The Ruiz Seed Library began in 2014 and offers free fruit, vegetable, herb, and flower seeds to all library patrons. Additionally, the Seed Library houses a special collection of gardening books, which are available for checkout, subscribes to several gardening magazines, has created gardening-related programs for children, and offers free monthly gardening workshops to gardeners of all skill levels.
Step through the double-leaf bronze doors of the Kansas City Public Library’s downtown Central Library, and you'll encounter more than just books. Artwork adorns the walls. Sculptures lend accent.
Diane Swanson gave 44 years of service to the Kansas City Public Library, including a decade and a half as director of its bustling Plaza Branch. Even after her death, the quiet, keenly intellectual librarian has continued to give – a $1 million bequest that is the largest one-time gift from an individual in the Library’s history.
It forms the new Swanson Strategic Endowment Fund, authorized by the Library’s board of trustees this week. Set up through the Greater Kansas City Community Foundation, it will be used to “highlight the riches of our collections and spread the word in the community about the great services provided by the Library, the kinds of things that Diane Swanson did all of her career,” Library Director Crosby Kemper III says.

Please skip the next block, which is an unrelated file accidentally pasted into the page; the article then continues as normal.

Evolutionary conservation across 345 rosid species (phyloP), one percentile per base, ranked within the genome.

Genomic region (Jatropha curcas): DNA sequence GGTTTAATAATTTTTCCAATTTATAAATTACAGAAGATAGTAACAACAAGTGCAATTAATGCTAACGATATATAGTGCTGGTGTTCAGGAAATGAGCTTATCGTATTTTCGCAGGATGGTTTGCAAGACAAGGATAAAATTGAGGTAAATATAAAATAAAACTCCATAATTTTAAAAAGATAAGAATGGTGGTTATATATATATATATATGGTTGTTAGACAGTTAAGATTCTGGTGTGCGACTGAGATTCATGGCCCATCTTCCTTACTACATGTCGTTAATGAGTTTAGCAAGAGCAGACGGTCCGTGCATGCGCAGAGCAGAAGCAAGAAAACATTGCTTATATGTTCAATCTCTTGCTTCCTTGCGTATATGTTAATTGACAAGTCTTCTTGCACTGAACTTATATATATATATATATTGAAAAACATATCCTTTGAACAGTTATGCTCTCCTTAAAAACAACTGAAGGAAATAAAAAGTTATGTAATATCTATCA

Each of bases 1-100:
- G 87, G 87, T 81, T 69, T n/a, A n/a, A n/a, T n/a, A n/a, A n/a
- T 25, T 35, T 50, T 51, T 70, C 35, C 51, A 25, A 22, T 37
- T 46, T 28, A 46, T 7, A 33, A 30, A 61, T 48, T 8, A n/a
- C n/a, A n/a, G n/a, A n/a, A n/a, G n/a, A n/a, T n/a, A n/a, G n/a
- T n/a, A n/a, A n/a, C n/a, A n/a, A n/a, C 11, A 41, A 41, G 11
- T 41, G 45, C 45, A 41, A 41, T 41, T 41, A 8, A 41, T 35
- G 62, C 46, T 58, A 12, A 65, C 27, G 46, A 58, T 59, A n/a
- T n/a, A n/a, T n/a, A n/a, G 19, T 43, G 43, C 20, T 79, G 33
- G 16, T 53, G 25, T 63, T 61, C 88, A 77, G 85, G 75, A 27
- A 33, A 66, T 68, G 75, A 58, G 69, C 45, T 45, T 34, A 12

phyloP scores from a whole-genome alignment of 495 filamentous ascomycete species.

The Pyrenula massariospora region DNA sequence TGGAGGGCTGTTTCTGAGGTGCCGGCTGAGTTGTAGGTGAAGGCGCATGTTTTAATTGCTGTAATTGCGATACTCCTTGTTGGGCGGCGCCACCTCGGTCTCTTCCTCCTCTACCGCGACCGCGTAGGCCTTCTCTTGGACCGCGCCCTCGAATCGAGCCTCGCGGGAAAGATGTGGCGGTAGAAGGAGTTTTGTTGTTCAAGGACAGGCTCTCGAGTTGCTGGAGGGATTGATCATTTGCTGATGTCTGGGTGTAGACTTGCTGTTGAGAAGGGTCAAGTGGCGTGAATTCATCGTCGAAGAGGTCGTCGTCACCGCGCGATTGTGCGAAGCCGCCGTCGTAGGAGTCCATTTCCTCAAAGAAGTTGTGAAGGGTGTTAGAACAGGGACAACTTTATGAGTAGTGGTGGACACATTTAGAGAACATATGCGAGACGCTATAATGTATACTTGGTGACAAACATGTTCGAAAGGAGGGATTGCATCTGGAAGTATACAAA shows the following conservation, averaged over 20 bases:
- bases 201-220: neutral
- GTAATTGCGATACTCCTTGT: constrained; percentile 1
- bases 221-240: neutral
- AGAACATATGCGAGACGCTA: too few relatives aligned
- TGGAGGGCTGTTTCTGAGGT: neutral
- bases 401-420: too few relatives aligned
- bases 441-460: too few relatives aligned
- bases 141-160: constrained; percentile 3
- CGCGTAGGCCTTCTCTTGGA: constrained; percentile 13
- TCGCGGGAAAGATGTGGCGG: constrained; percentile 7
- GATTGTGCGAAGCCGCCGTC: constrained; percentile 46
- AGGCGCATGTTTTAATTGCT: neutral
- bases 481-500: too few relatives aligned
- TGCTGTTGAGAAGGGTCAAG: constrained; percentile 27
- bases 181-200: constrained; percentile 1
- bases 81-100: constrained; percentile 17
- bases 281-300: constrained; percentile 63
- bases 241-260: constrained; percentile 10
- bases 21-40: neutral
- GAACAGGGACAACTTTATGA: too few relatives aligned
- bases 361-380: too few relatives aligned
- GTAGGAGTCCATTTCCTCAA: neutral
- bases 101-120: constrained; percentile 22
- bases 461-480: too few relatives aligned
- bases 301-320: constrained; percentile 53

The gift “helps the Library to maintain and enhance those offerings,” Kemper says.
Swanson, the daughter of former Western Auto Supply Co. president and CEO Arthur Swanson, rose through the Library’s ranks over a career that spanned from 1958 to her retirement in 2002. Most of that time was spent in management positions at the Plaza Branch, which she oversaw as director from 1985 to 2000.
Born in the Chicago area, she graduated from Northwestern University and went on to earn a graduate degree in library science from the University of Denver.
A reproduction of Thomas Hart Benton’s 1947 mural “Achelous and Hercules” – true to the 22-foot-long, more than five-foot high dimensions of the original – now graces the first floor of the Central Library. On permanent display outside the Genevieve Guldner Gallery, it returns an image that famously adorned the old Harzfeld’s Department Store just a few blocks away.